Only one wildcard left in the race

2014-01-30T20:12:45+00:00 2014-07-25T17:23:10+00:00.

Aris Barkas

30/Jan/14 20:12

On Saturday we will officially know which four teams will get the FIBA World Cup wildcards, but the race is almost over and in reality only one spot is left unoccupied as China, Brazil and Turkey are a lock. Greece and Russia are the favorites for the last spot

By Aris Barkas/

On Saturday we will officially know which four teams will get the FIBA World Cup wildcards, but the race is almost over and in reality only one spot is left unoccupied.

Thirteen teams, Nigeria from Africa, Brazil, Canada and Venezuela from Americas, China and Qatar from Asia, Bosnia and Herzegovina, Finland, Greece, Israel, Poland, Russia and Turkey from Europe after the withdrawal of Italy and Germany are hoping for the “golden ticket”. However, three of them can make their plans for Spain. China, Brazil and Turkey have already the wildcard in their pockets – pun intended – and the reason behind this decision is mainly financial. It was evident when FIBA announced its criteria that money will play the most pivotal role in the final decision and thankfully that will be the last time that the wildcard system will be used for a World Cup. FIBA in its initial press release asked bluntly for money, as a “donation for the worldwide promotion of basketball through FIBA’s International Basketball Foundation (IBF)”.  So FIBA couldn’t ignore three of the biggest markets in the world, China, Brazil and Turkey, specially with Brazil hosting the upcoming Olympic games and with BEKO, the main sponsor of FIBA World Cup, being a Turkish company. That’s why the final decision will leave undoubtedly a sour taste to everyone’s mouth, no matter which will be the fourth team selected.

According to most sources near the situation, the main candidates for the fourth spot are Russia and Greece, followed by Canada, Finland and Qatar. The situation in Russia is quite murky, because of the recent accusations of an alleged attempt to fix the federation’s elections. Still Russia has money to spend  and the sixth spot in FIBA’s Men ranking. The real question is if Russia really wants to be in the World Cup after its failed Eurobasket 2013 without stars like Kirilenko and Khryapa, or start building a new team for the future during the Eurobasket 2015 qualifying round under new coach Pashutin.

That’s why there is a recent optimism in Greece about getting the fourth open spot. Greece has the results (5th in the ranking), the tradition, a roster which can include NBA rookie sensation Giannis Antetokounmpo. The Greek NT never in the past needed a wildcard and also managed to get the money needed from the federation’s main sponsor, Eurobank. We will get back to Greece, but let’s take a look to the other three teams still mentioned in the race. Qatar’s advantage is simple: money, but nothing else. Finland can be used in order to promote the sport in Scandinavia and had a good performance in the last Eurobasket. Canada has a new national team program in place with Steve Nash in charge and some great – but unproven – talent in the roster. In all three cases, they are at least one step behind the other two traditional powerhouses in international basketball. That’s why the fourth spot will probably end up being a duel between Russia and Greece.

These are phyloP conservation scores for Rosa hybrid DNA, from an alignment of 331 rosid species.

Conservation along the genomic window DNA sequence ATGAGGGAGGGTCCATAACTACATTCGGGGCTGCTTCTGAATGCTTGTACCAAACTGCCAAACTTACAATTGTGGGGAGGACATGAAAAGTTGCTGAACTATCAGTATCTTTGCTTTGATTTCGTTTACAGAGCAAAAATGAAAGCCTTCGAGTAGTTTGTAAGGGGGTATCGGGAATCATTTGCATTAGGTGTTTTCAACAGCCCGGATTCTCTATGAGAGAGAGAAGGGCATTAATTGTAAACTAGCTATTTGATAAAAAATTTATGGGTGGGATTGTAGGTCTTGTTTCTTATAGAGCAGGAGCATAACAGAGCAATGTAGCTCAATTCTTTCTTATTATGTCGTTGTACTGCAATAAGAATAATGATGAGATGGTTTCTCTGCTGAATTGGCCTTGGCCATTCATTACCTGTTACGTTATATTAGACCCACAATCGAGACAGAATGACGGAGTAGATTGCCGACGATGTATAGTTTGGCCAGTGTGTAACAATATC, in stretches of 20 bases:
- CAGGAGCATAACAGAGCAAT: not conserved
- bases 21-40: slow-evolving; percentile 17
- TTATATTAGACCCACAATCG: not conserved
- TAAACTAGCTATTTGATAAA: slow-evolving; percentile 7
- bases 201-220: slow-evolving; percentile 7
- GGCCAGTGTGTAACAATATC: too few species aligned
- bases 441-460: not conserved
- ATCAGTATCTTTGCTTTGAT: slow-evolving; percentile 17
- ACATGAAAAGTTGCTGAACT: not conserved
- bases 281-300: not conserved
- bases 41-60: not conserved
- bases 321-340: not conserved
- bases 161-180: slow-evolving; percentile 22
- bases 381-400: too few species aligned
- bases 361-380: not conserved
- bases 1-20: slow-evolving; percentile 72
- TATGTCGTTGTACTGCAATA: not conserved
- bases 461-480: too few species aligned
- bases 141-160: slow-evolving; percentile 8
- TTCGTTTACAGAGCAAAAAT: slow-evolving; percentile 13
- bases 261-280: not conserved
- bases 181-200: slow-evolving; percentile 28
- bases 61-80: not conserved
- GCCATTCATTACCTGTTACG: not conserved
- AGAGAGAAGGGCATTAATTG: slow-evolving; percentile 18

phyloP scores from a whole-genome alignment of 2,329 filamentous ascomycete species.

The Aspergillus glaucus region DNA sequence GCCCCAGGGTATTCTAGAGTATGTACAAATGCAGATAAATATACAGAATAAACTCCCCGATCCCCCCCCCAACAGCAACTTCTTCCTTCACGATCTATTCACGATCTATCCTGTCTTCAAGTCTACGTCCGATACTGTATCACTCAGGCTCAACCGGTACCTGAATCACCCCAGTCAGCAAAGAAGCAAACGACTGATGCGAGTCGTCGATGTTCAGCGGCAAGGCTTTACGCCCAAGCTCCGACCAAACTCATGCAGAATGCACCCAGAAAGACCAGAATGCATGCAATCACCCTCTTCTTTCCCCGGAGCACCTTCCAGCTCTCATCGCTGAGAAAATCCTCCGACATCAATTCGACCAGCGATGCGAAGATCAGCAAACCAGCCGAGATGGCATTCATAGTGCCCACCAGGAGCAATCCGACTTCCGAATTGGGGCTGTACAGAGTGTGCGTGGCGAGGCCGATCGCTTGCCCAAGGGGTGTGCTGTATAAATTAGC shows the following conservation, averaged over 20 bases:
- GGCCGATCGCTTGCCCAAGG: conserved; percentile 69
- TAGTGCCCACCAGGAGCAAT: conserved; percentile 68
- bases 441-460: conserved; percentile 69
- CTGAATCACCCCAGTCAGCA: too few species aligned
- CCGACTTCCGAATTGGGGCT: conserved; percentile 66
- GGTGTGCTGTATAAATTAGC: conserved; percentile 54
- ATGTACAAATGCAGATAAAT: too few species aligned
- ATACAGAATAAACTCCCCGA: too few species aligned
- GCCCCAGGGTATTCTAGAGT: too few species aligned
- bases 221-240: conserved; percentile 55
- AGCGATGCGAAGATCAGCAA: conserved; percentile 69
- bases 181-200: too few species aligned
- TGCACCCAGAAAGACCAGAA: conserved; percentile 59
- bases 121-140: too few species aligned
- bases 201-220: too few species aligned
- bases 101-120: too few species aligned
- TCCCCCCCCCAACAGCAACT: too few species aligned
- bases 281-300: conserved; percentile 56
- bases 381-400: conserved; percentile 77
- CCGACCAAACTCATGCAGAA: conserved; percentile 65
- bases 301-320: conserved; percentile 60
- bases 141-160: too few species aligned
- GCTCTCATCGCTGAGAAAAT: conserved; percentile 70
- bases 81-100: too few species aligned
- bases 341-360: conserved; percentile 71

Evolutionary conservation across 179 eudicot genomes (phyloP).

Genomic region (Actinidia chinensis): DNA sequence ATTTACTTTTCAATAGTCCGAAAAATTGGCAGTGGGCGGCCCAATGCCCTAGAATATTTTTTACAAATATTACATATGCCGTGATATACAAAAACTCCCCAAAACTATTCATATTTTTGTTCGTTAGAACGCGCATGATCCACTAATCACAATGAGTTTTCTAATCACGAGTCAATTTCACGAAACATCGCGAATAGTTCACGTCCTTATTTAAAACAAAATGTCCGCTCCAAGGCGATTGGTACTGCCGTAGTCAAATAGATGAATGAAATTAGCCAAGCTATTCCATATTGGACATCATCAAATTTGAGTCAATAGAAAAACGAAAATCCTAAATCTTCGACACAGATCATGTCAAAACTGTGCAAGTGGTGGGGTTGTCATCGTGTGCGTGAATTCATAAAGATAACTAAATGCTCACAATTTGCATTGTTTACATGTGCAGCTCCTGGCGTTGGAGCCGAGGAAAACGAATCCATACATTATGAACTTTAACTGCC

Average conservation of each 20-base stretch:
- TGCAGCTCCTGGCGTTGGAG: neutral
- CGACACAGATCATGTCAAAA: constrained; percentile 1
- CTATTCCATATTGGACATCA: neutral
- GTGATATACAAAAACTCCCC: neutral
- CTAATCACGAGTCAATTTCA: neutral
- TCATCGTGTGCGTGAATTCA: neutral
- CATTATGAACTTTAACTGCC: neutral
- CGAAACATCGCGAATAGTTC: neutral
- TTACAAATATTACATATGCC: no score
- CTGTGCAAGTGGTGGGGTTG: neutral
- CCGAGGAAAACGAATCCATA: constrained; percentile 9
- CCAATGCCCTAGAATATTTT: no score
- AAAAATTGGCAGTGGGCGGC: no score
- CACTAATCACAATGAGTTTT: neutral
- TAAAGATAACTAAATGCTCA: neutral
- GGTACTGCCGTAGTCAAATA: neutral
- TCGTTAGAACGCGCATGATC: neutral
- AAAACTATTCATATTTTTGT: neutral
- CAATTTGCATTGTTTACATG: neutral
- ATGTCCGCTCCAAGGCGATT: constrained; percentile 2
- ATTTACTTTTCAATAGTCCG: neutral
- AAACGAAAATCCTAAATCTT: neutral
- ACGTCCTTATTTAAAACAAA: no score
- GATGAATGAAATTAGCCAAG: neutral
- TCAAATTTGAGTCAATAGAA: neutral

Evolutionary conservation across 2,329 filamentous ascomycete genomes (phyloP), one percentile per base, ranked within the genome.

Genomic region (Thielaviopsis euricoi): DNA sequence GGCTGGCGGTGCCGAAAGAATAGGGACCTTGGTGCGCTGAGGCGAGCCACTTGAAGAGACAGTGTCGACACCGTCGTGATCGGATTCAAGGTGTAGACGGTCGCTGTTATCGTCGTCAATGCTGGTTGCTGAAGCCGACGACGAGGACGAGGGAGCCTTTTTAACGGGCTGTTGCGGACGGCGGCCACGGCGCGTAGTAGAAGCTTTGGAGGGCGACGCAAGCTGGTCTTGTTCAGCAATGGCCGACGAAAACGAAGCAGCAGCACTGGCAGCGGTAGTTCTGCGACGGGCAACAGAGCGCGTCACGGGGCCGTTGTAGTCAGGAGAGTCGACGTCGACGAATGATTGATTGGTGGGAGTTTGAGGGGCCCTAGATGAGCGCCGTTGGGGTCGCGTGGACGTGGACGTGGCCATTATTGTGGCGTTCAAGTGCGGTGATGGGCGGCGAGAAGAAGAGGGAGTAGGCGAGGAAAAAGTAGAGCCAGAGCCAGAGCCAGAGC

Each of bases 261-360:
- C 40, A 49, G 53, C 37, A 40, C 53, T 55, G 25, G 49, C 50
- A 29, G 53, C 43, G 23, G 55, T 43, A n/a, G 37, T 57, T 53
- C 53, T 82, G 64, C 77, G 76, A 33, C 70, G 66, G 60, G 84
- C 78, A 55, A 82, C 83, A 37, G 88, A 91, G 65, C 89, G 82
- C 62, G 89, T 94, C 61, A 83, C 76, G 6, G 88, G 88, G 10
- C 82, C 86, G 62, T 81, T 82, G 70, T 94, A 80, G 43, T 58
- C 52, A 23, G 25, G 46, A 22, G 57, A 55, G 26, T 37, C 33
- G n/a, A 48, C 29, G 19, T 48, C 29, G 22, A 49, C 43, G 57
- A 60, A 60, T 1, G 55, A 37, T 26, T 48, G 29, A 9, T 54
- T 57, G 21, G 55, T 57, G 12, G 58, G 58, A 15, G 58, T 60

How come Greece in the middle of the bigger economic crisis after the second world war can be a contender? That’s becoming a debate even inside the country, as two members of the parliament asked officially the government to address the issue. However, they are just trying to reap political benefits from a situation they are not familiar with. According to Eurohoops sources, the Greek federation tried hard in order to secure the initial fee of 500.000 USD. Suddenly ten days ago, FIBA started asking for one million Swiss francs, or if you prefer 830.000 euros, as the Italian federation openly said during the press conference in which the country withdrawn its application for a wildcard. It’s unclear if the extra money are considered a “donation” to IBF or not. The main sponsor of the federation, Eurobank, gave a letter of guarantee for the money, which is expected to be returned if Greece doesn’t get a wildcard. Also, the television contract signed by FIBA with Greek television stations ANT1 and OTE TV have clauses about extra money being given to the international federation if the Greek national team gets to play in the World Cup.  That means Greece can be the perfect alibi for FIBA. A small market team with the basketball tradition and the recent results which deserves a wildcard, but also pays enough money to get it.

We will know on Saturday if that’s the case. In the meanwhile, we consider at least hypocritical for any federation to withdraw for “ethical reasons” just before the end of the race. If they had any ethical reasons to not participate in a bidding war, they should have made it clear when FIBA announced its priorities. Nobody did nothing then, on the contrary everyone tried to benefit from the situation. As for the money from the Greek side, there is indeed a thorn. Eurobank is a private bank, but like every bank in Greece it was saved or if you prefer “stabilized” by the bail out plan for the country’s debts, essentially with money from Greek taxpayers and loans from Europe and IMF…